One has to hope that the Brooklyn Nets got what they wanted out of 2013-14, because this has to be it. Right? It’s gotta be all downhill from here, for this veteran crew.

    The team was ousted in the second round of the playoffs on Wednesday, losing to the Heat by a 4-1 mark after taking all four contests from Miami during the regular season. Each of Brooklyn’s four losses in the Eastern Conference semifinals was quite winnable, especially for a team full of shooters known for their late-game heroics, but that was also the case for several of Brooklyn’s wins in its first-round series against Toronto. In all, after 12 postseason games, the Nets played both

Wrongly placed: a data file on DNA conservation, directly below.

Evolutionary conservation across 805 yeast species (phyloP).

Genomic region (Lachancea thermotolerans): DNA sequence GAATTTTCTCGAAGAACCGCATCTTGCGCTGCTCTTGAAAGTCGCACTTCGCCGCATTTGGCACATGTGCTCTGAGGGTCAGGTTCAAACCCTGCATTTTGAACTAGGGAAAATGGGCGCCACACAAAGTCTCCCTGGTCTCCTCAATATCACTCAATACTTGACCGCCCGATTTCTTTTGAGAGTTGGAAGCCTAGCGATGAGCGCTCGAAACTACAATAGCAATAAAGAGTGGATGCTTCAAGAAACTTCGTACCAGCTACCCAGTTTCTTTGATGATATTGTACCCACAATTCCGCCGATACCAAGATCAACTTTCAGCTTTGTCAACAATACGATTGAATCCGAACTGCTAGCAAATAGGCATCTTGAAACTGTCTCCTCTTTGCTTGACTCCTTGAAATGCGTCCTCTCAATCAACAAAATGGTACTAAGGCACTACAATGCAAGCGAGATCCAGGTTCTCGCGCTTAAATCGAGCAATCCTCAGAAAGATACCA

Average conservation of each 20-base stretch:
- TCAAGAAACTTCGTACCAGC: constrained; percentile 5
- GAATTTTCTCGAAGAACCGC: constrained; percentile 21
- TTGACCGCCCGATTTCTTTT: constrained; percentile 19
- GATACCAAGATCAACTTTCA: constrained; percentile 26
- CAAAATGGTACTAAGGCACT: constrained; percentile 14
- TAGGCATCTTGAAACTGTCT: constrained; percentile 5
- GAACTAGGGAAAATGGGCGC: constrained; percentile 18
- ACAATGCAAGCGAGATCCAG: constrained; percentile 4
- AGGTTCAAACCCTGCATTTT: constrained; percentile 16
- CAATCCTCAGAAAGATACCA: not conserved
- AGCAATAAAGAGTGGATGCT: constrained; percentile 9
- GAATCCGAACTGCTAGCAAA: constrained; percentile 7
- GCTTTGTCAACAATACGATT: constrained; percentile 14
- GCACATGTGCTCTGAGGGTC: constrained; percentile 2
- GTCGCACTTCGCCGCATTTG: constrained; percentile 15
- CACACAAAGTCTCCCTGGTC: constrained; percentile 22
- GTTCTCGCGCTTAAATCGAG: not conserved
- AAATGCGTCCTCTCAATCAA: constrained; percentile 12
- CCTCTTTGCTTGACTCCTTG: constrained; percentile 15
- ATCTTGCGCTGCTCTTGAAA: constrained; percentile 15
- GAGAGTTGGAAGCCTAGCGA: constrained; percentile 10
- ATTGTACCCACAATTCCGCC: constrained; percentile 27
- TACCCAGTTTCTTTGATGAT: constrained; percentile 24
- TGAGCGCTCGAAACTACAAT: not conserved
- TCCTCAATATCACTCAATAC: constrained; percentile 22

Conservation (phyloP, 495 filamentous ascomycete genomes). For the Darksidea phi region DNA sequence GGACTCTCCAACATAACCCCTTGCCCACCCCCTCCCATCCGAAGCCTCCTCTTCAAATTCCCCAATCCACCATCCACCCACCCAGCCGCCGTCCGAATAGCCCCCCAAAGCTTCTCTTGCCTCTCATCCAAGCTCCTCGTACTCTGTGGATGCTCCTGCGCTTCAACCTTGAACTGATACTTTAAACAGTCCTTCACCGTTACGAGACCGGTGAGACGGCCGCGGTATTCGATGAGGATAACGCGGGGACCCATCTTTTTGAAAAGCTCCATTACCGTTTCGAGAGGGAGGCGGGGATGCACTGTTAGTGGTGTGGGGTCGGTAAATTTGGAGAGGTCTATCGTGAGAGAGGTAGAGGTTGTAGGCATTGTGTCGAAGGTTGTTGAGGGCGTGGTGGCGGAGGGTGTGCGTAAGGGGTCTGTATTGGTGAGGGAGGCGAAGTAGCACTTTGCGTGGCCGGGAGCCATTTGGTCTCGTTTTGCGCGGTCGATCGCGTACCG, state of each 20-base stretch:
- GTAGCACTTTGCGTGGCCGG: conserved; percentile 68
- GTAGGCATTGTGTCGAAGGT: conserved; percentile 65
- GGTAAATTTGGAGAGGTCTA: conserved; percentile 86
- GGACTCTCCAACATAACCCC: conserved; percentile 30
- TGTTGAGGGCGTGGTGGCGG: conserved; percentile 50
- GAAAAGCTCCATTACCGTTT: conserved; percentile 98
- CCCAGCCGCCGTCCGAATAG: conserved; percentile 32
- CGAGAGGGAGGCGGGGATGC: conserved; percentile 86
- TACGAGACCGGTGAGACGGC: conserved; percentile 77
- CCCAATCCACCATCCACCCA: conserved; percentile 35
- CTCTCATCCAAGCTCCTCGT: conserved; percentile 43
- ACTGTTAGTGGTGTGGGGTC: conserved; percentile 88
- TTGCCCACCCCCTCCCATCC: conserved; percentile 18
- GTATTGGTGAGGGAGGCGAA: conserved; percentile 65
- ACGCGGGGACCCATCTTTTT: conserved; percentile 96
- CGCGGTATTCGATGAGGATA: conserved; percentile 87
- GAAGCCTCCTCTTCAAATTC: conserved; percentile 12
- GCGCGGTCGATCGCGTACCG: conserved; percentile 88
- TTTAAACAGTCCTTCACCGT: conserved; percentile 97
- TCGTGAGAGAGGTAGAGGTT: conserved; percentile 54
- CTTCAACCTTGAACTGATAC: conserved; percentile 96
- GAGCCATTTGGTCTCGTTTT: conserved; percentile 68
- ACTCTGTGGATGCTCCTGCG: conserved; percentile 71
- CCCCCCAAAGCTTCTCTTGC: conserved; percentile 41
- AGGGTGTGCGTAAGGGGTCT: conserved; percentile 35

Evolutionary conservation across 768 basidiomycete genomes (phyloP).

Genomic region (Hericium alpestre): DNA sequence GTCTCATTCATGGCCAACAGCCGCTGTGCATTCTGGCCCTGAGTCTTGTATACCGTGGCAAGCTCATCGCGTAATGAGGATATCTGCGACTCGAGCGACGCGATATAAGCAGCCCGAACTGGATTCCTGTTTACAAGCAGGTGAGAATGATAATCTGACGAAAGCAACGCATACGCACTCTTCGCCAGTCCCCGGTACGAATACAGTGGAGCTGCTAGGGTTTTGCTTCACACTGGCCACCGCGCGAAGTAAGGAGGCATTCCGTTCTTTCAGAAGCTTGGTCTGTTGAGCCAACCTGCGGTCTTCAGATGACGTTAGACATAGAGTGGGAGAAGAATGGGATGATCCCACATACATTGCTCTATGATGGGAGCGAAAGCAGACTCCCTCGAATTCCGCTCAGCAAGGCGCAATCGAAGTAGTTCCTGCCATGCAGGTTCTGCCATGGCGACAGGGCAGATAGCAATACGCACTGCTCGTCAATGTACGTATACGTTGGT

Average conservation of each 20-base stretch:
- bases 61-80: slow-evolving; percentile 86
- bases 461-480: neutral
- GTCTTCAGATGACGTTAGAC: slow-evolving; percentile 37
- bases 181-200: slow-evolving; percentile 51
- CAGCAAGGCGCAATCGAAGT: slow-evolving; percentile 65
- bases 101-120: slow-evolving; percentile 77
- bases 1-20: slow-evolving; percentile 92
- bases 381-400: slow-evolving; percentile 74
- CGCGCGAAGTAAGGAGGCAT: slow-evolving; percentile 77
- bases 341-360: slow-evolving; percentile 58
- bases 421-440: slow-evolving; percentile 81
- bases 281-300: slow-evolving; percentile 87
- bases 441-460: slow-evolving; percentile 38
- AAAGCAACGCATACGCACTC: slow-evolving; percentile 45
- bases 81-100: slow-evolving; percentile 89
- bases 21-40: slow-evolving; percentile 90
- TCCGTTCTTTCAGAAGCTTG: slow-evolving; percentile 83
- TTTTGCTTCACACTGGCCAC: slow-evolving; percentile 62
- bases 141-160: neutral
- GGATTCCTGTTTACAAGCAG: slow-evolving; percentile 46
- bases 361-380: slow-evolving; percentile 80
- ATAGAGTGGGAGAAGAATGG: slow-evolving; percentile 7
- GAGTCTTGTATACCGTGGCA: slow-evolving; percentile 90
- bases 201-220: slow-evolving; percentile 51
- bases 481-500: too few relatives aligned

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  • The Miami Heat flipped the switch. When you’re the two-time defending NBA champions, you’re allowed to.

    After a Game 3 that Miami let slip away and a Game 4 that felt too close for comfort, the Heat gathered itself late in Wednesday’s Game 5 at home, clamping down defensively and finding Brooklyn’s weak spots on the other end in order to secure a 96-94 win. The conquest ended Miami’s Eastern Conference semifinals series with the Nets with the champs taking four games in five tries, with LeBron James once again acting as the catalyst on either side of the ball.